14 October 2011


I'm taking a well-earned rest today.

The past two weeks of work have been maddening, but the madness ended yesterday! For the next couple months, my life will be unmitigated insanity, but very little of that will be coming from work.

Will that result in this blog getting a bit lively again? Only time will tell. Over the past several months it has been a source of guilt more than joy, as I've made all sorts of food that hasn't made it on here. Some of it will probably appear in future years (it's not exactly the time to share recipes for plum cake or curried corn fritters); some of it will probably trickle to the back of my mind and be lost forever.

In the meantime, though, we have biscuits. Who could complain about that?

biscuits with jam

I've been making biscuits for years. They're simple—flour, salt, butter, buttermilk, and leavening—and fast. You can bake them in a jiffy to go with stews and soups (I particularly like them with split pea or lentil-sausage stew), or eat them for breakfast stuffed with eggs and sausage. A little dry ham and cheese, and you can make great little two-bite sandwiches. Biscuits are also perfect with all manner of sweet accompaniments, from jam & butter to macerated strawberries and whipped cream; it's not necessary, but I usually add a bit of sugar to the dough, as well.

For years, I made the exact same biscuits. It was the basic biscuits that most people have made at some point over the years, almost verbatim from The Joy of Cooking: rub some cold butter into flour, salt, and leavening, moisten with buttermilk, and pop into a hot oven. Eventually, though, I started fiddling with things, looking at the many variations in my different cookbooks. I started playing with flour (all cake flour wasn't sturdy enough; only A-P flour didn't have enough tenderness) and leavening (a combination of baking powder and soda seems to work best with buttermilk). All in all, I thought, I made a pretty darned good biscuit.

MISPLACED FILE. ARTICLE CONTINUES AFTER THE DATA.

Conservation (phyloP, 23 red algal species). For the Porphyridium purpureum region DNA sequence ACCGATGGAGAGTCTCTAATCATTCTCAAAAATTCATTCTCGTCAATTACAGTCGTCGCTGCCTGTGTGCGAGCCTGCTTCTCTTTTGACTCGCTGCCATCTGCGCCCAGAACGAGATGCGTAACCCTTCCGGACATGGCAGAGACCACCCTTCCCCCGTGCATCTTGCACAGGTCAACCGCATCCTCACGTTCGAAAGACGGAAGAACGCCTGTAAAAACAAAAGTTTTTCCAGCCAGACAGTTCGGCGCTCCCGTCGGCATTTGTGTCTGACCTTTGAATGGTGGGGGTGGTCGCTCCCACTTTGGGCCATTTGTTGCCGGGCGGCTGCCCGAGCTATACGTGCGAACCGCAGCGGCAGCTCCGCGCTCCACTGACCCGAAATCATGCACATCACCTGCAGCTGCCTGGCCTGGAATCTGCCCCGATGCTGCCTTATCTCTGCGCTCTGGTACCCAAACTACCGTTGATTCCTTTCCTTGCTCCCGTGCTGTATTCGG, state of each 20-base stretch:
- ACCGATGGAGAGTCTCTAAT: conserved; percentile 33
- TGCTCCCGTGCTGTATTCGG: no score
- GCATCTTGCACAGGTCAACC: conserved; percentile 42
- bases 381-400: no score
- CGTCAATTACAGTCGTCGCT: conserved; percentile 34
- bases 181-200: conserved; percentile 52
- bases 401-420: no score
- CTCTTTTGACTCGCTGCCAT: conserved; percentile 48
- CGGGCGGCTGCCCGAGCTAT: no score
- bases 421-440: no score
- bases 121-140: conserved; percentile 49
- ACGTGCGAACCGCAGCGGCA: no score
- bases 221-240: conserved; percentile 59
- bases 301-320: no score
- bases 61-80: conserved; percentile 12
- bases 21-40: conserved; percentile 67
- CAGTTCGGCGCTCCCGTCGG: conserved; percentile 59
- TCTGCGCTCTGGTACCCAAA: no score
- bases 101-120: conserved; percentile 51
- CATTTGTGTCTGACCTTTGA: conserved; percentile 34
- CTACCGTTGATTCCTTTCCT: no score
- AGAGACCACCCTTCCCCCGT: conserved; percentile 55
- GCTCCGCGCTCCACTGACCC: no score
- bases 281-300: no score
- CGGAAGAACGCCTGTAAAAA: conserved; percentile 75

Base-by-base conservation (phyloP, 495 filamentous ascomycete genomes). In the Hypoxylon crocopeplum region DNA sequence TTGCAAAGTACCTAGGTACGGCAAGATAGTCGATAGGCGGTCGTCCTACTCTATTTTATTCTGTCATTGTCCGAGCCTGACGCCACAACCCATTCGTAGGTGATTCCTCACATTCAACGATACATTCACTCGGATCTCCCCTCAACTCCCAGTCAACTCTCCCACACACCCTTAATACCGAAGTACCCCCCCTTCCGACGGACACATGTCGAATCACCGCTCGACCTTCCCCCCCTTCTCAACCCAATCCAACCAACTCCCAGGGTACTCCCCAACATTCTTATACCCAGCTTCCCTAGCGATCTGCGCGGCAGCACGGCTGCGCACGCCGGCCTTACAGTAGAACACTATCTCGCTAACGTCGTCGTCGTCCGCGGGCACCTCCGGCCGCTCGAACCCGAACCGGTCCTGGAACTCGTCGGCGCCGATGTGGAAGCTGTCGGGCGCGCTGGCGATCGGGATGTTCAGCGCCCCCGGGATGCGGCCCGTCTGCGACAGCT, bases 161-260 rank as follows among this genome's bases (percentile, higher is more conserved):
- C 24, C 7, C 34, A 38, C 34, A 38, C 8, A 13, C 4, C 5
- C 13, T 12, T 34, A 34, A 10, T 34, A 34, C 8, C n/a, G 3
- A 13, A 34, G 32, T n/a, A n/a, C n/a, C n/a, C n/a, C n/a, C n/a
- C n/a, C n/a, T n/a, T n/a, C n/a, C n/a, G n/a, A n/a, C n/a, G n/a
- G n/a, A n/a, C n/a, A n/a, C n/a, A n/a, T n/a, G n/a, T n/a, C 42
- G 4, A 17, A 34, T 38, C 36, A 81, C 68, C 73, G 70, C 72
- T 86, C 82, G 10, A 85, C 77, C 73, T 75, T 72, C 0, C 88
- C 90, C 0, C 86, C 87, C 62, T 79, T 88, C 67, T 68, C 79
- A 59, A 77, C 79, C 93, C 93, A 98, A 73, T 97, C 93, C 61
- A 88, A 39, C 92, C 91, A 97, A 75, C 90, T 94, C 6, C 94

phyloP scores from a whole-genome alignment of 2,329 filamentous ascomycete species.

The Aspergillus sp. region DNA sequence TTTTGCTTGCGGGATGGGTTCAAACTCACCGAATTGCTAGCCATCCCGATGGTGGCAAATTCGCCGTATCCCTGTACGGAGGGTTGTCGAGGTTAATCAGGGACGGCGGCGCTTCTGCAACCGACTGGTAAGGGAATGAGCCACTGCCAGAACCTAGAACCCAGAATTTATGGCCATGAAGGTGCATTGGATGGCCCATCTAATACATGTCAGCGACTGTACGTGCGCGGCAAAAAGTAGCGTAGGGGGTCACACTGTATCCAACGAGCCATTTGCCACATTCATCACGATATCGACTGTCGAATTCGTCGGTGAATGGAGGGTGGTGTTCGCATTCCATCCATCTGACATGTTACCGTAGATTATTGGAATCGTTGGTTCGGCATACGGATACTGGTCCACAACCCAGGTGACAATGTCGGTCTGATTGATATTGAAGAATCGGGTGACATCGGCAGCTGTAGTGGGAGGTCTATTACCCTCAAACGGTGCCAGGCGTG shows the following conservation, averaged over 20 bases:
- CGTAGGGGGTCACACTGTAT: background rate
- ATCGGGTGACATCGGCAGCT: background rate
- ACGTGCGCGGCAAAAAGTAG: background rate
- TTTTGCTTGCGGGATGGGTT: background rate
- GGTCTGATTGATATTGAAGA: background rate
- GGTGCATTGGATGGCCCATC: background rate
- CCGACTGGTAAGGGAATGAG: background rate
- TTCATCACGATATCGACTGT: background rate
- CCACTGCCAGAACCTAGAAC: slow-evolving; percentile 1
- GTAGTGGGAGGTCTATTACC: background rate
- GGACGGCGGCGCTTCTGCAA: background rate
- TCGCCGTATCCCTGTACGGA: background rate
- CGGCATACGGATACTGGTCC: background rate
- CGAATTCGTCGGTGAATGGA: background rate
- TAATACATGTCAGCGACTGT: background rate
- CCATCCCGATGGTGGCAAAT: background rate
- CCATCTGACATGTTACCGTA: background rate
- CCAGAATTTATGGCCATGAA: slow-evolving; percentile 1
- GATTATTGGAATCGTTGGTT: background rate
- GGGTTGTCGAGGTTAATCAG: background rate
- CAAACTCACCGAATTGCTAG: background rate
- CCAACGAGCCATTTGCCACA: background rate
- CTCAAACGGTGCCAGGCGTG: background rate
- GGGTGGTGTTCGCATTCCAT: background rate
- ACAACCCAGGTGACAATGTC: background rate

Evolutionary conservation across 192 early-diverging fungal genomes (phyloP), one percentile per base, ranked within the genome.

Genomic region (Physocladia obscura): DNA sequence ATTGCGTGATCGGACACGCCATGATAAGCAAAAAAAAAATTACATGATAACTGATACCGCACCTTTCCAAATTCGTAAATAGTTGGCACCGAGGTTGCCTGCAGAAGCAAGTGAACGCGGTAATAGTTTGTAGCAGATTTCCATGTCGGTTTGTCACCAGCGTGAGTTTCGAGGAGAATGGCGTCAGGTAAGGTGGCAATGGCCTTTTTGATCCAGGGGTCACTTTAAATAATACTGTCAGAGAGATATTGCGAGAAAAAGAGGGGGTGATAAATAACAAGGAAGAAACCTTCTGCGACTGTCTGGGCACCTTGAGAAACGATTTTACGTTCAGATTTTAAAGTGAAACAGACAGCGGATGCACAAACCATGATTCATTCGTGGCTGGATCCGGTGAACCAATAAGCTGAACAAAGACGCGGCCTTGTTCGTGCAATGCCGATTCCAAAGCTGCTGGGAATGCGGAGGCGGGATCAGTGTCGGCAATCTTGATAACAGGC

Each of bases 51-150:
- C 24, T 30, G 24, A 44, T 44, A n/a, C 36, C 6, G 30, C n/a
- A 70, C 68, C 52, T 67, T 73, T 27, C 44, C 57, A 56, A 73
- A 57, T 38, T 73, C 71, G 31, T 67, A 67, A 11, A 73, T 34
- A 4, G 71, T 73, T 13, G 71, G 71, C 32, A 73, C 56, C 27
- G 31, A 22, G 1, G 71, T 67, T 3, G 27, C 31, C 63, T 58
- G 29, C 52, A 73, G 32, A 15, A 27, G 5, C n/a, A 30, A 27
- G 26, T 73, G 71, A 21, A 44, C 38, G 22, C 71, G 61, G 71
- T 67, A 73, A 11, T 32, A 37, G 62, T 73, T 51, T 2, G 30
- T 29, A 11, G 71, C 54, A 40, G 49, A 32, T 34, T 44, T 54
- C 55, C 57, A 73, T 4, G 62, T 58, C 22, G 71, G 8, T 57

with butter and jam

And then. And then. A few weeks ago, sitting on the floor surrounded by a pile of cookbooks and magazines, I noticed the biscuit recipe in Michael Ruhlman's Ratio. After the first basic steps and a rest in the fridge, Ruhlman gives the dough the puff pastry treatment, rolling it and folding it into thirds several times. This results in extreme layers and extra tall biscuits, and it is entirely worth the extra work.

flaky layers

Extra Flaky Buttermilk Biscuits
Adapted from Michael Ruhlman's fascinating and useful book "Ratio".

If you're using these for dessert, I recommend adding a tablespoon of sugar to the dry ingredients, though it's certainly not necessary. And in a strawberry shortcake sort of application, I wouldn't do the extra rolling, as I prefer a less flaky biscuit. I've really started to embrace my kitchen scale for dry ingredients, and I highly recommend you do the same; the volume measurements are estimates in case you don't have a scale.

7 ounces all-purpose flour (about 1¾ cups)
2 ounces cake flour (about ¼ cup)
2 teaspoons baking powder
¼ teaspoon baking soda
1 teaspoon salt
3 ounces very cold butter, cut into pieces (6 tablespoons)
¾ cup cold buttermilk

Measure both flours into a mixing bowl set on your scale. Add the baking powder, soda, and salt and stir well to mix. Add the cold butter, toss to coat, and quickly rub the butter into the flour (if you naturally have very warm hands, you may want to rinse them in very cold water and dry them before starting - or use a pastry cutter or a pair of knives). The biggest pieces of flour should be no bigger than peas, and the mixture as a whole should look rather crumbly, kind of like oats. Pour in the buttermilk and stir quickly just to combine.

Empty the dough out onto a piece of plastic wrap; if you have some troublesome flour at the bottom of your bowl, just toss it on top. Use the plastic wrap, if needed, to turn the dough a few times until any dry bits are combined, then press into a 1 inch thick rectangle and wrap tightly. Transfer to the refrigerator for about half an hour or the freezer about 10 minutes.

Unwrap the dough and either dust with flour or top with another piece of plastic wrap. Roll the dough out to approximately an 8- by 10-inch rectangle. Fold it into thirds, roll out again, fold into thirds one more time, and roll out about ½ inch thick. Rewrap and return to the fridge for about 20 minutes. (Note: if your home is very warm, you may wish to refrigerate it for a few minutes between folds, as you don't want the butter, which is very thin at this point, to melt or soften).

While the dough chills, heat the oven to 400ºF.

Remove the dough from the fridge and transfer to a cutting board. Using a very sharp knife, trim the edges from the rectangle, then cut the dough into 6-10 rectangles. Transfer to an ungreased baking sheet and bake until tall and golden brown, 16-18 minutes for very small biscuits, a few minutes longer for larger ones.

Makes 10-12 little biscuits (about 2 ½ by 2 inches)

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